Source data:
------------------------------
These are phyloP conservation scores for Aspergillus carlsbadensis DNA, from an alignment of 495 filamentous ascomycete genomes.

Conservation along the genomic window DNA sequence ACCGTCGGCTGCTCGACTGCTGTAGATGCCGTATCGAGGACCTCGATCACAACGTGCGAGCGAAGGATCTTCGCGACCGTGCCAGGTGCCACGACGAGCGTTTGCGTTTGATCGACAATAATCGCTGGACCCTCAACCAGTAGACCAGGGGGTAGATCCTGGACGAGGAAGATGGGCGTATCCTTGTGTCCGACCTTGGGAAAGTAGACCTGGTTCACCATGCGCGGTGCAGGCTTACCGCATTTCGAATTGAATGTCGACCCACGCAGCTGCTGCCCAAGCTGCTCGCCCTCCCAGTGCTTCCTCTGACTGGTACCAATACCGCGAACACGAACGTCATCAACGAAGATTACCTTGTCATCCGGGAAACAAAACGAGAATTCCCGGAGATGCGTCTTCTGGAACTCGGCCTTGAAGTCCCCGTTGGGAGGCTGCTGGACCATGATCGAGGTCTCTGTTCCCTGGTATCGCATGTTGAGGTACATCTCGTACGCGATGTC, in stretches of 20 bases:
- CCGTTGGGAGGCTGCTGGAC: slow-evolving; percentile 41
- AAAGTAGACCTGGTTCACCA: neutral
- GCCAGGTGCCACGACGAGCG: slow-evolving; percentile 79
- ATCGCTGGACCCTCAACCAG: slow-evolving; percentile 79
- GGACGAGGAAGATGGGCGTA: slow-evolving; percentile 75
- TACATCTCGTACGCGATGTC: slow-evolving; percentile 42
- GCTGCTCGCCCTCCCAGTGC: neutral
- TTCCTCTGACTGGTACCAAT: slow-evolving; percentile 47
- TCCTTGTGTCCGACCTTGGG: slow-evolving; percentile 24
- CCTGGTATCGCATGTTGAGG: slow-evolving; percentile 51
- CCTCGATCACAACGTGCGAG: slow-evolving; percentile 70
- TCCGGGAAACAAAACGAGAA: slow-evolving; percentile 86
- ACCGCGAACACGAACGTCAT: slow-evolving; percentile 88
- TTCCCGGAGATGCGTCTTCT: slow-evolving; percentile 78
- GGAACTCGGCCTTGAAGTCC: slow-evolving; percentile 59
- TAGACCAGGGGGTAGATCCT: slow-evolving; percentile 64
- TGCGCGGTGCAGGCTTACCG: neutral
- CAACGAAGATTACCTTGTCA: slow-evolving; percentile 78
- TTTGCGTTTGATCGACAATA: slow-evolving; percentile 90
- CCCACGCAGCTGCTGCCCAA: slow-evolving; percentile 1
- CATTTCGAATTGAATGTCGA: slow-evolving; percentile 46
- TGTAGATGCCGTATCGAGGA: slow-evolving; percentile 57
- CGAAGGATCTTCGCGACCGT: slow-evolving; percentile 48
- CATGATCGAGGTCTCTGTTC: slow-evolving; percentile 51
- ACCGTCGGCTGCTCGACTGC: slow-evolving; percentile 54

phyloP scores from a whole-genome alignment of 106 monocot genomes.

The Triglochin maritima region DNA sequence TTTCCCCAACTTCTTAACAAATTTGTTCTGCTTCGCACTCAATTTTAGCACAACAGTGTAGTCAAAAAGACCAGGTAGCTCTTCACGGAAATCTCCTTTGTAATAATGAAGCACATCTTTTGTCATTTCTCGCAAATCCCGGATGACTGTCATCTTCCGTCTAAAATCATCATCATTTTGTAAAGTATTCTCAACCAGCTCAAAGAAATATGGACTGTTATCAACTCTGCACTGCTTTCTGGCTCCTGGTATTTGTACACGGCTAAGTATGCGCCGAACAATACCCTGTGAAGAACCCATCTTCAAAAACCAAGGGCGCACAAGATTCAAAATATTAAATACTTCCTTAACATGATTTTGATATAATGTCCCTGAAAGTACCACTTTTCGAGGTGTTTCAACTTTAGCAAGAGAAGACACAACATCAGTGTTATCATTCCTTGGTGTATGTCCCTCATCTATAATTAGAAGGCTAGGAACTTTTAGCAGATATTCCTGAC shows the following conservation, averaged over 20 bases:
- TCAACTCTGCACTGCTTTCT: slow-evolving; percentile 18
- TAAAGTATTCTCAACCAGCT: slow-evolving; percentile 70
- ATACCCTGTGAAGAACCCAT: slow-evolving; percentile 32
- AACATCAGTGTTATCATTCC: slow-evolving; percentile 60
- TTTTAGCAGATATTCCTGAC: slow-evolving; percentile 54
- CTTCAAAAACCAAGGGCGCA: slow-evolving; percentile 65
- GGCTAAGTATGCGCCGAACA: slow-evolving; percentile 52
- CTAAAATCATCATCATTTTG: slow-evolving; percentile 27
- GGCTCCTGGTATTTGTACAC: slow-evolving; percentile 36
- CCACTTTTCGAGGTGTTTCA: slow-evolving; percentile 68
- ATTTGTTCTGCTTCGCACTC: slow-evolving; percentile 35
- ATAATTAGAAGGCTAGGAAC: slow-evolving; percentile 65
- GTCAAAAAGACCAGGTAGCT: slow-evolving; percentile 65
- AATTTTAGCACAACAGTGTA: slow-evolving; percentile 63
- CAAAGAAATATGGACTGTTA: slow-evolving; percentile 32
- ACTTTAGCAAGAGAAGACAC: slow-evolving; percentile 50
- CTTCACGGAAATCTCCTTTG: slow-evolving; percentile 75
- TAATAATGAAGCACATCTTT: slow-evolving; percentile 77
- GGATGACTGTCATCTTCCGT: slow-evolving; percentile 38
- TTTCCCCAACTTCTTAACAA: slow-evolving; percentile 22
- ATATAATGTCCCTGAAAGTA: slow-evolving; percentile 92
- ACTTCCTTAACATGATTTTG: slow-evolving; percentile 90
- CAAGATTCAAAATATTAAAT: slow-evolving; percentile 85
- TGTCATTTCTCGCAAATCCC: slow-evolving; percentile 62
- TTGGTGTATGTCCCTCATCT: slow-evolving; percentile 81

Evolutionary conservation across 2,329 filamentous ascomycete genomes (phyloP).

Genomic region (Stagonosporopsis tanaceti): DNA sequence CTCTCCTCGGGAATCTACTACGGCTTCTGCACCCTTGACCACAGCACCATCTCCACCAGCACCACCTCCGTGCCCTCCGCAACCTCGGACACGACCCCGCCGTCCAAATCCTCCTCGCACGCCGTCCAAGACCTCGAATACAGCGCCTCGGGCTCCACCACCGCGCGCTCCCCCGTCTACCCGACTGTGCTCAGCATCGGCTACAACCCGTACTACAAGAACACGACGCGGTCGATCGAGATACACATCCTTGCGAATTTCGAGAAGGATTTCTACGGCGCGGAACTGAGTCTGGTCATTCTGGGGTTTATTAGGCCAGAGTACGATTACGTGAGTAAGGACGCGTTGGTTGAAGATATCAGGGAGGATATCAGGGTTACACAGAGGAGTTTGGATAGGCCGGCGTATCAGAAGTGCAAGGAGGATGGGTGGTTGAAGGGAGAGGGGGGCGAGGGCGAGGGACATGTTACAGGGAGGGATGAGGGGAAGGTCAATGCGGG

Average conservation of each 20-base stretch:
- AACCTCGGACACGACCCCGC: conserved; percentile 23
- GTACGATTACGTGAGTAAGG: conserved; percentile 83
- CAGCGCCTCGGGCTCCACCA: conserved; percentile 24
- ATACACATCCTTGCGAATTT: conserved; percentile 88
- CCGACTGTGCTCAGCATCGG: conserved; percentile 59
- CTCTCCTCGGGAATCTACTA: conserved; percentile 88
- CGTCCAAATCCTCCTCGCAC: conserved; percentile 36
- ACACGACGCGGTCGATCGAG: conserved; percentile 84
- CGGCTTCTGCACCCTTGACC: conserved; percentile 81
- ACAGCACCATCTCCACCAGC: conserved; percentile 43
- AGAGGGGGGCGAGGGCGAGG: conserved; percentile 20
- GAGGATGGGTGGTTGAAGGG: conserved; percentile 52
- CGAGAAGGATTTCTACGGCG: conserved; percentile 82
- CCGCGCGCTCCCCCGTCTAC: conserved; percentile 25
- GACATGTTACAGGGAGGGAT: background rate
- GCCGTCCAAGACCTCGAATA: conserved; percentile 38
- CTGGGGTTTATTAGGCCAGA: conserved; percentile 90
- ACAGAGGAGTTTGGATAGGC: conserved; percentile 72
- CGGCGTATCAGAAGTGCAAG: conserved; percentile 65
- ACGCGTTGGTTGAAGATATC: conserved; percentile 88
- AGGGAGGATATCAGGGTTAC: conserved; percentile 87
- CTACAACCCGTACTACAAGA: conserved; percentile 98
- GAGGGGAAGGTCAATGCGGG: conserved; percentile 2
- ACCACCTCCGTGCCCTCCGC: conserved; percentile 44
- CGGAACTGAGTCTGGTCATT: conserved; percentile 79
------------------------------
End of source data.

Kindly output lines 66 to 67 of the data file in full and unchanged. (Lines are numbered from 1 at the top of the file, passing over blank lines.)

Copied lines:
- CGGCTTCTGCACCCTTGACC: conserved; percentile 81
- ACAGCACCATCTCCACCAGC: conserved; percentile 43